See the Resources page for more information.

Taking Care of Your Body

Many survivors find their cancer experience is a turning point in the way they approach their health and self care. Good health behaviors can do wonders for the body. Although your individual needs are unique, all survivors benefit from:

Eating a healthy diet.

In a nutshell, you should eat less red and processed meats, and eat more fruits and vegetables.

Dietitians at the Graham Cancer Center can provide more detail about how to improve your diet. Call 302-623-4593 (extension 2) to schedule your appointment.

Please consult with your physician before making any dietary changes.

Exercising.

Start adding activity slowly and work up to at least three times per week for 20 minutes. Establish a routine and stick to it.

Please consult with your physician before starting an exercise routine.

Maintaining a healthy weight.

Talk to your dietitian or a doctor specializing in weight loss for help losing weight and reducing your BMI if you are overweight.

Limiting alcohol consumption.

Men should have no more than two alcohol drinks a day; women should have no more than one.

Quitting smoking.

Quitting smoking is one of the best things you can do for your health. See the Resources page for help quitting.

Wearing sunscreen.

Every time you go outside during daylight hours — even on cloudy or hazy days and even in winter — wear sunscreen with an SPF of at least 30.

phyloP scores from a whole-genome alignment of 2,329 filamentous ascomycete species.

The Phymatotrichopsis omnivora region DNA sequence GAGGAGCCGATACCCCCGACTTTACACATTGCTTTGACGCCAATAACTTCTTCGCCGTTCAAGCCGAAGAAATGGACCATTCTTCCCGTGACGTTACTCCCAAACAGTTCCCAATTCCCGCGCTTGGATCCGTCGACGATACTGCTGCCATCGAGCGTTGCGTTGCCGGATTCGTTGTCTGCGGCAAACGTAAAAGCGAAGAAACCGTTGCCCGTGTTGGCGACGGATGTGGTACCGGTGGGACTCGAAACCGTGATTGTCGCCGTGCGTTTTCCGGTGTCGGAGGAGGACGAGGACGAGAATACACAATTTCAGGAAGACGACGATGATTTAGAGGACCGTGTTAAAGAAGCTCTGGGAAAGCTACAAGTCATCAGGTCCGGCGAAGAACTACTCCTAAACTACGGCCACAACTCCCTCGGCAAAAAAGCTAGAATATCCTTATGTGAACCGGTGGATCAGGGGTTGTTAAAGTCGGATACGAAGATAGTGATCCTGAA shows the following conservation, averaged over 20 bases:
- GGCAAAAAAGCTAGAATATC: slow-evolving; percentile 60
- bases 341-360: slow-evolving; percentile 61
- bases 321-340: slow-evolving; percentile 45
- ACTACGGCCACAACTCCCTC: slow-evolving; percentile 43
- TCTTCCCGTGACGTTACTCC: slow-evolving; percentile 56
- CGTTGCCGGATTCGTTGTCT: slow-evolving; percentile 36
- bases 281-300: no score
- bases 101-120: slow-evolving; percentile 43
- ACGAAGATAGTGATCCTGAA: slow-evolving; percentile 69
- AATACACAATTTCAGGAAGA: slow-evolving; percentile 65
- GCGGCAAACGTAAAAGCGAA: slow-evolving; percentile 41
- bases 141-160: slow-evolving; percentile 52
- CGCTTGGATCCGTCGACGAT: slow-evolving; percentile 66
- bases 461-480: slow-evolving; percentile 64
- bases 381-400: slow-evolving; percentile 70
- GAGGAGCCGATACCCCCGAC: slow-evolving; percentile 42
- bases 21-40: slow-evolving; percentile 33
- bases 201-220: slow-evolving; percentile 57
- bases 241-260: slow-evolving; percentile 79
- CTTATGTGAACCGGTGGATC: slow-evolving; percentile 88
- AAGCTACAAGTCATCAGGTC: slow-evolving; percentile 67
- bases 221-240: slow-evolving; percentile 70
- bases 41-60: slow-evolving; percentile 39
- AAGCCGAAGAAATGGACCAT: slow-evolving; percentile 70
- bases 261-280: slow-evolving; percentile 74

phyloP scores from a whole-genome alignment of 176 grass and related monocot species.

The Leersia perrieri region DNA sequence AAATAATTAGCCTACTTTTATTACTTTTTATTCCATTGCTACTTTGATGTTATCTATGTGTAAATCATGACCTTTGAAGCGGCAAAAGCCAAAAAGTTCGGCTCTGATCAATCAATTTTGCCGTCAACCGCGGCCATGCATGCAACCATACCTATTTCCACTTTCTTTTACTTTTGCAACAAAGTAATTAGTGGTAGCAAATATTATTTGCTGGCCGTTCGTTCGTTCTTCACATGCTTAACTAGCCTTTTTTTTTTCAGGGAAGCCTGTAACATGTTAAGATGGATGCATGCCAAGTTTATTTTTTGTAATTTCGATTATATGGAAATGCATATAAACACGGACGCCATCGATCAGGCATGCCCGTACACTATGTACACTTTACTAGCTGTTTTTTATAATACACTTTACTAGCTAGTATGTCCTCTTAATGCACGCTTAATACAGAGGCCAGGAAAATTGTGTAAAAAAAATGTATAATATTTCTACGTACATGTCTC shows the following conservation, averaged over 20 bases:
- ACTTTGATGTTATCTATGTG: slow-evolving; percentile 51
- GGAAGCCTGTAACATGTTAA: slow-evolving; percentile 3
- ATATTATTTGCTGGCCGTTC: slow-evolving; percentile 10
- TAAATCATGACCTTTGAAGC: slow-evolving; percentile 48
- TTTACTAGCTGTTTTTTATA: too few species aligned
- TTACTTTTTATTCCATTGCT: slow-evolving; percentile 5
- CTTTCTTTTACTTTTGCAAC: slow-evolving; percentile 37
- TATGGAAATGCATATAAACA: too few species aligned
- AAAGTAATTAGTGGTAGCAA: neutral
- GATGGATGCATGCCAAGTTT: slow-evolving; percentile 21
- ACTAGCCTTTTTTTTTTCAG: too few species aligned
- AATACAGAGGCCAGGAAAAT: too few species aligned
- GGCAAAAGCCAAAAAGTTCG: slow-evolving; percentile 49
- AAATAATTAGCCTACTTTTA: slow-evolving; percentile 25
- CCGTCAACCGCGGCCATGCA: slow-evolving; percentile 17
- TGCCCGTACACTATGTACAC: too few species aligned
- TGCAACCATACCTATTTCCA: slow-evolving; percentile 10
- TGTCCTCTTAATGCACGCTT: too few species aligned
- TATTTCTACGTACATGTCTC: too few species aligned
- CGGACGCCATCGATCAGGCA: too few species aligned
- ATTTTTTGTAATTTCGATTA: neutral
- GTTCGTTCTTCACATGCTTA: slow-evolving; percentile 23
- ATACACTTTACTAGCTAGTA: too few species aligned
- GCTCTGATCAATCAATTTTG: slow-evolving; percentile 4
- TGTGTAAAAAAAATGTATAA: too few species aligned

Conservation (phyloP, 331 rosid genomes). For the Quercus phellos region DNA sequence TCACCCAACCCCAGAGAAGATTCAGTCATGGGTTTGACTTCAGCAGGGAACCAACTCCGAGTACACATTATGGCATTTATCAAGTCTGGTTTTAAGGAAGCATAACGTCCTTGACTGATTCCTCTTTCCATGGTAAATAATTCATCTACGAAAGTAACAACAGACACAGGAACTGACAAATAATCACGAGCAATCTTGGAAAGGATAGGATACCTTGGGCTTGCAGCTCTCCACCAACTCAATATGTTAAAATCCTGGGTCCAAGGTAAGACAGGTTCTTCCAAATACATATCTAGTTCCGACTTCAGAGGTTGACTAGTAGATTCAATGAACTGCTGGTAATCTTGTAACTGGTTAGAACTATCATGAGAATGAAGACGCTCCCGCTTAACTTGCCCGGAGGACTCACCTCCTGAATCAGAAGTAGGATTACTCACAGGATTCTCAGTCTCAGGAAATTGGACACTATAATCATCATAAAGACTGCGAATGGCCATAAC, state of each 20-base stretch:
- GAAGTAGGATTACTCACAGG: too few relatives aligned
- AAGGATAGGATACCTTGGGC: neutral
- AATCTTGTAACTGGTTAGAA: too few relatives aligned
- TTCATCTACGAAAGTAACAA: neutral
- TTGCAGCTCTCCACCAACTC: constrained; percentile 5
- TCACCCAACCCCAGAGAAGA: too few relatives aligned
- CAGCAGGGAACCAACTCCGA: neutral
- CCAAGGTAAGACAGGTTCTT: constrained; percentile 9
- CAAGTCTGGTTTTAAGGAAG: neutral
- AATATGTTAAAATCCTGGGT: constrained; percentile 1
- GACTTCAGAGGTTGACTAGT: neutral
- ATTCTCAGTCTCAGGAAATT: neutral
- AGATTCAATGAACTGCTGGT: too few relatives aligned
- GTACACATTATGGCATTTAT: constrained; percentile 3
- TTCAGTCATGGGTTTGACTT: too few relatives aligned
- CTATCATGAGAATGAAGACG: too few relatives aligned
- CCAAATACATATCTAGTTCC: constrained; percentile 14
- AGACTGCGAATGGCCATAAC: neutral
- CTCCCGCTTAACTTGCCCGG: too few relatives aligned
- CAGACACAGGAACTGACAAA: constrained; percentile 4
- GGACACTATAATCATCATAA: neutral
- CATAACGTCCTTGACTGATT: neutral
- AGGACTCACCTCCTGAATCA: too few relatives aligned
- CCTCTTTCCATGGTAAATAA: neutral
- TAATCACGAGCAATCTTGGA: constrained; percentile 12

Getting enough sleep.

Good sleep fuels your mind, as well as your body. Try to get seven to eight hours a night.

 

Taking Care of Your Mind and Spirit

While there is no question that cancer takes a toll on the body, it also can take a significant toll on your mental and emotional health. It is normal to experience stress and anxiety during and after cancer treatment. Good health behaviors, such as eating a healthy diet and exercising, can do wonders for the mind as well as the body.

Some suggestions for managing stress and anxiety include:

  • Finding ways to relax — Studies show that as little as five minutes a day of meditation, deep breathing or yoga can lower blood pressure, release healing hormones and increase creativity.
  • Exercising — Release those endorphins, the body’s natural pain killers!
  • Laughing as often as possible — Laughter lowers blood pressure, reduces stress hormones and boosts your immune system’s functioning.
  • Doing things you enjoy — Hobbies increase creativity, help prevent burnout and allow you to recharge. Make time for old or new ones, such as gardening, crafting, fishing, games or reading.
  • Asking for and accepting help — Clarify values and prioritize tasks. Address things that are both important and urgent first. Also, learn how to say “no” to requests that overwhelm you.
  • Connecting with others — Spend time with positive people who enhance your life. Find a support group if you think being around other cancer survivors will help you. Pets can also bring you joy and comfort.
  • Being grateful — Research shows gratitude exercises results in fewer physical complaints and higher levels of alertness, enthusiasm, determination, optimism and energy. List three things you are thankful for each day.

If you’re struggling to adjust to your “new normal,” the Helen F. Graham Cancer Center & Research Institute offers counseling and support by professionals with expertise in the emotional and psychological side effects of cancer treatment and survivorship. See Resources for more information, or call our Survivorship Nurse Navigator at 302-623-4866.

Helen F. Graham Cancer Center & Research Institute
4701 Ogletown-Stanton Road, Newark, DE 19713 directions
302-623-4500